R. Murray Schafer is Canada’s pre-eminent composer and is known throughout the world. In an era of specialization, R. Murray Schafer has shown himself to be a true renaissance man.
Born in Sarnia, Ontario in 1933, Murray Schafer has won national and international acclaim not only for his achievement as a composer but also as an educator, environmentalist, literary scholar, visual artist and provocateur. After receiving a Licentiate in piano through the Royal Schools of Music (England) in 1952, he pursued further studies at the Royal Conservatory of Music and the University of Toronto, followed by periods of autodidactic study in Austria and England which encompassed literature, philosophy, music and journalism. A prolific composer, he has written works ranging from orchestral compositions to choral music as well as musical theatre and multi-media ritual.
His diversity of interests is reflected by the enormous range and depth of such works as Loving (1965), Lustro (1972), Music for Wilderness Lake (1979), Flute Concerto (1984), and the World Soundscape Project, as well as his 12-part Patria music theatre cycle. His most important book, The Tuning of the World (1977), documents the findings of his World Soundscape Project, which united the social, scientific and artistic aspects of sound and introduced the concept of acoustic ecology. The concept of soundscape unifies most of his musical and dramatic work, as well as his educational and cultural theories.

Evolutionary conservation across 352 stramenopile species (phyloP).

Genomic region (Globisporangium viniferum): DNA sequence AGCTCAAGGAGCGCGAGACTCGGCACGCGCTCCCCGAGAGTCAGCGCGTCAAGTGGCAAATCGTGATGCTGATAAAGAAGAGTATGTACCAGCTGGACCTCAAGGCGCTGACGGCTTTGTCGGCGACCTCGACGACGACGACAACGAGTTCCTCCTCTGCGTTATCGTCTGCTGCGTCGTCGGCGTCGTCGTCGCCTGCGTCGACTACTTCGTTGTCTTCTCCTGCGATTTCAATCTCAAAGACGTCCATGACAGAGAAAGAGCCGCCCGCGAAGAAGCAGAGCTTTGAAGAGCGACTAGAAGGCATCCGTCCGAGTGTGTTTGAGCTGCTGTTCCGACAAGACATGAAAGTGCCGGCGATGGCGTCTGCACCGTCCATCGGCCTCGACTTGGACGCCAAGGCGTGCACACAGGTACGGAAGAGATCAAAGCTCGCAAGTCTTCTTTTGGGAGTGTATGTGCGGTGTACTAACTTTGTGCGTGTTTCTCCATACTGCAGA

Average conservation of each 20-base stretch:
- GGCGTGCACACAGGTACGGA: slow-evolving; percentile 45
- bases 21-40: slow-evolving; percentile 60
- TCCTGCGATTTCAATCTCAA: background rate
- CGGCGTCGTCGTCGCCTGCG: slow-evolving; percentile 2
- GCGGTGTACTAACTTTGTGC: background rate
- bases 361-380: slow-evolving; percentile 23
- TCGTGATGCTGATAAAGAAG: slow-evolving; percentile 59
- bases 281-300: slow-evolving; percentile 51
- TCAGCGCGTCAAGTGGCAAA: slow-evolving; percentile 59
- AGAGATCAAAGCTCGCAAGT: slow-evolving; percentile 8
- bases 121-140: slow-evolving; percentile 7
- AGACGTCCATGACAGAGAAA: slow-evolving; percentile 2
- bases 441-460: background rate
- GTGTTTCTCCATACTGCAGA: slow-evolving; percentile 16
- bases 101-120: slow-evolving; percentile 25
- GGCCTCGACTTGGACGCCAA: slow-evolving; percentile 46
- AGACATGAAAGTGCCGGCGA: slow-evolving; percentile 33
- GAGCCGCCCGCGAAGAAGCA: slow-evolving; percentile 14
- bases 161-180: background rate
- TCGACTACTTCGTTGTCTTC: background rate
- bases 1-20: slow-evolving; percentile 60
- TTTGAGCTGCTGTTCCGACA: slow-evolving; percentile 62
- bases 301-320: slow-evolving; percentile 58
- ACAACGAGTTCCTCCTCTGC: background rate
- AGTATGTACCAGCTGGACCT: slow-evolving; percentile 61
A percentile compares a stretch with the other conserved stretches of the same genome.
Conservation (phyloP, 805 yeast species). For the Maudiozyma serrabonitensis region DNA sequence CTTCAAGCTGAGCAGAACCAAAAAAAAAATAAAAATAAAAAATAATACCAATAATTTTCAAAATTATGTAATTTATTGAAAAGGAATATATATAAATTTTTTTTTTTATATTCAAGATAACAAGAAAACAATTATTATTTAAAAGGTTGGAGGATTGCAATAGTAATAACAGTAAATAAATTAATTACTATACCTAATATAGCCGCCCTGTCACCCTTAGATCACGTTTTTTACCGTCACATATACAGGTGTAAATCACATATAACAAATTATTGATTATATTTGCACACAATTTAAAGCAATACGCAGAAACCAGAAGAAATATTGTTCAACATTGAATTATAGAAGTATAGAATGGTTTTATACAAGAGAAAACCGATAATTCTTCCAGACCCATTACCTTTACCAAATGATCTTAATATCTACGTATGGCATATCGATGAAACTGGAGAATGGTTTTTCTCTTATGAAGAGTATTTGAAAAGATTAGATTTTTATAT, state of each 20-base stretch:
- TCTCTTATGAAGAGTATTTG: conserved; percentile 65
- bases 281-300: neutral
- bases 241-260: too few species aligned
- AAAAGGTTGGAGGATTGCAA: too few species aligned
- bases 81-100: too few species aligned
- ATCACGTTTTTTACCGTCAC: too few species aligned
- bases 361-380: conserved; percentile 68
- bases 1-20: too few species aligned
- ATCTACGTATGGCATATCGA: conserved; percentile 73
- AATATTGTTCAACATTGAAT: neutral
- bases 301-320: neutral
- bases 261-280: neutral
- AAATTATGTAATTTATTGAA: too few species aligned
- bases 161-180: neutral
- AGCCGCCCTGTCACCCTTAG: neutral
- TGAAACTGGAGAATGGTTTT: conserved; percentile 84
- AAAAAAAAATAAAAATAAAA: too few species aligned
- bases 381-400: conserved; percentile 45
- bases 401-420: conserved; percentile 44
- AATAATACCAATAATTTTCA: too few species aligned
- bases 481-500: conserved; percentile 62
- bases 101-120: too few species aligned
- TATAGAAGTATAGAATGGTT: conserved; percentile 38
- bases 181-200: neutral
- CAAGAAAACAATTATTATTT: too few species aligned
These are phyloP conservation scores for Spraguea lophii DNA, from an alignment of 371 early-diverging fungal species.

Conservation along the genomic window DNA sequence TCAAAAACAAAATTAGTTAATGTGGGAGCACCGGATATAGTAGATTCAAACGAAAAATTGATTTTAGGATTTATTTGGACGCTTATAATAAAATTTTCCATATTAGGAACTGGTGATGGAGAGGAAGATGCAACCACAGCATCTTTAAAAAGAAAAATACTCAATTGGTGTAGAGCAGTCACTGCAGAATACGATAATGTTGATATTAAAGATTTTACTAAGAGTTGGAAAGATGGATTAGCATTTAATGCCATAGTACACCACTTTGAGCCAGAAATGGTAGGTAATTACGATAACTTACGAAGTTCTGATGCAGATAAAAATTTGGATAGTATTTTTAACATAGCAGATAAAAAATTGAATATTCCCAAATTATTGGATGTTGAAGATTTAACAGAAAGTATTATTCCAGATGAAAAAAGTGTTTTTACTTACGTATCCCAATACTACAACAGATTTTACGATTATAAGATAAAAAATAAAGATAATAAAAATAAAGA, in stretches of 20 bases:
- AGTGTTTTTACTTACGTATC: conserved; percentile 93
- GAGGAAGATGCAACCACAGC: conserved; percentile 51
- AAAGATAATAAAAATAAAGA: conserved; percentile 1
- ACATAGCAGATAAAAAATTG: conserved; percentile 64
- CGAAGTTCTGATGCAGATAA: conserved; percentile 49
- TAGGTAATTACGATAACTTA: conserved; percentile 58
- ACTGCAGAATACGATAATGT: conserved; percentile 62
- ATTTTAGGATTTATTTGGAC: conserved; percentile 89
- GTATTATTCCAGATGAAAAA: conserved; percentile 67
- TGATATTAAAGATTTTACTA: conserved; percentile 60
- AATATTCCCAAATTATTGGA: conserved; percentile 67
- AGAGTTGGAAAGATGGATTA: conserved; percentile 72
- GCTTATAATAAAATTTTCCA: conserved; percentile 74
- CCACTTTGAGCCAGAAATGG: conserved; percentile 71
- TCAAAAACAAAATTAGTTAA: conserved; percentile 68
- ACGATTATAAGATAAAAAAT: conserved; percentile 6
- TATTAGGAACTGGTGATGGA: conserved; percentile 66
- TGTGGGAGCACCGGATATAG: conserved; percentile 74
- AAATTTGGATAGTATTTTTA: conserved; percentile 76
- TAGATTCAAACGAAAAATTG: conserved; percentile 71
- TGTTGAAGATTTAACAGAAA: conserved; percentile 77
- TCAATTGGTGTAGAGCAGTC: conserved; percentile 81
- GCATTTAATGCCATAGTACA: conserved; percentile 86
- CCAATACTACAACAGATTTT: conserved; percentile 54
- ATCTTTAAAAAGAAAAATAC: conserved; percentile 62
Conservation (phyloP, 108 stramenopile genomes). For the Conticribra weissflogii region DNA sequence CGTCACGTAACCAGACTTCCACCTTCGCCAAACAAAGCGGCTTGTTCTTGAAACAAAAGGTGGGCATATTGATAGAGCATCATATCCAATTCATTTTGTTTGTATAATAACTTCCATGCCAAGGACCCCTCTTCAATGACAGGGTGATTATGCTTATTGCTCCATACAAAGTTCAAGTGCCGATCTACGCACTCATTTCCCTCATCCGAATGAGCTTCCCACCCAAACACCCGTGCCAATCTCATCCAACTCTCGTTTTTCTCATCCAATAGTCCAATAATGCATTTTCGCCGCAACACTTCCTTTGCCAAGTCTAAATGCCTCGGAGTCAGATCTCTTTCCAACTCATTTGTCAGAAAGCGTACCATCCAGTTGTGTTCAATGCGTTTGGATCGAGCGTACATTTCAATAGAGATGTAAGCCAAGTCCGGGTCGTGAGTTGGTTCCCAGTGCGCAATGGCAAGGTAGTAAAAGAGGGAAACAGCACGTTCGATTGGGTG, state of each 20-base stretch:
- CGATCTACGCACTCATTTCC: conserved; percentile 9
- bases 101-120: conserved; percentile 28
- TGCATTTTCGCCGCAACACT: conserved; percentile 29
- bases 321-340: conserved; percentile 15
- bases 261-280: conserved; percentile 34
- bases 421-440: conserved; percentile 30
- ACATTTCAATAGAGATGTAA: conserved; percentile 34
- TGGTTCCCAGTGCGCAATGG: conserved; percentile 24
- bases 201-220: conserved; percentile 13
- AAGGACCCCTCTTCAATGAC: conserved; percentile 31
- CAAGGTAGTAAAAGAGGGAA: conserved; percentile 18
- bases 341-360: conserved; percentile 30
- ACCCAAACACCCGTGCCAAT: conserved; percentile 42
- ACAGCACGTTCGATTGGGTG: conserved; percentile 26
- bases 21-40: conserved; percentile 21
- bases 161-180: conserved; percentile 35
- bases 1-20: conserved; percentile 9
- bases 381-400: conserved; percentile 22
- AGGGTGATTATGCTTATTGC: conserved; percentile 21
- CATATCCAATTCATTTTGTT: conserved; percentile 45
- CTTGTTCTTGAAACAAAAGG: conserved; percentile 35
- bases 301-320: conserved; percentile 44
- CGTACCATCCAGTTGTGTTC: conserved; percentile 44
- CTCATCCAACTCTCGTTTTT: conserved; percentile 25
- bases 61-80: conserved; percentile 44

His other major books include E.T.A. Hoffmann and Music (1975), Ezra Pound and his Music (1977), On Canadian Music (1984), Voices of Tyranny: Temples of Silence (1993), and The Thinking Ear: On Music Education (1986). He has received commissions from numerous organizations as well as several prizes. He was the first winner of the Glenn Gould Prize for Music and Communication as well as the Molson Award for distinctive service to the arts. In 2005 he was awarded the Walter Carsen Prize, by the Canada Council for the Arts, one of the top honours for lifetime achievement by a Canadian artist.
Murray Schafer’s new creation (opera), “Patria 8 – The Palace of the Cinnabar Phoenix” was very successfully premiered September 13-16, 2001 in four shows, recorded by CBC Radio. Eight shows were presented from August 31 to September 10, 2006, in Haliburton Forest and Wildlife Reserve. It was magical and beautiful (see photos and press reviews).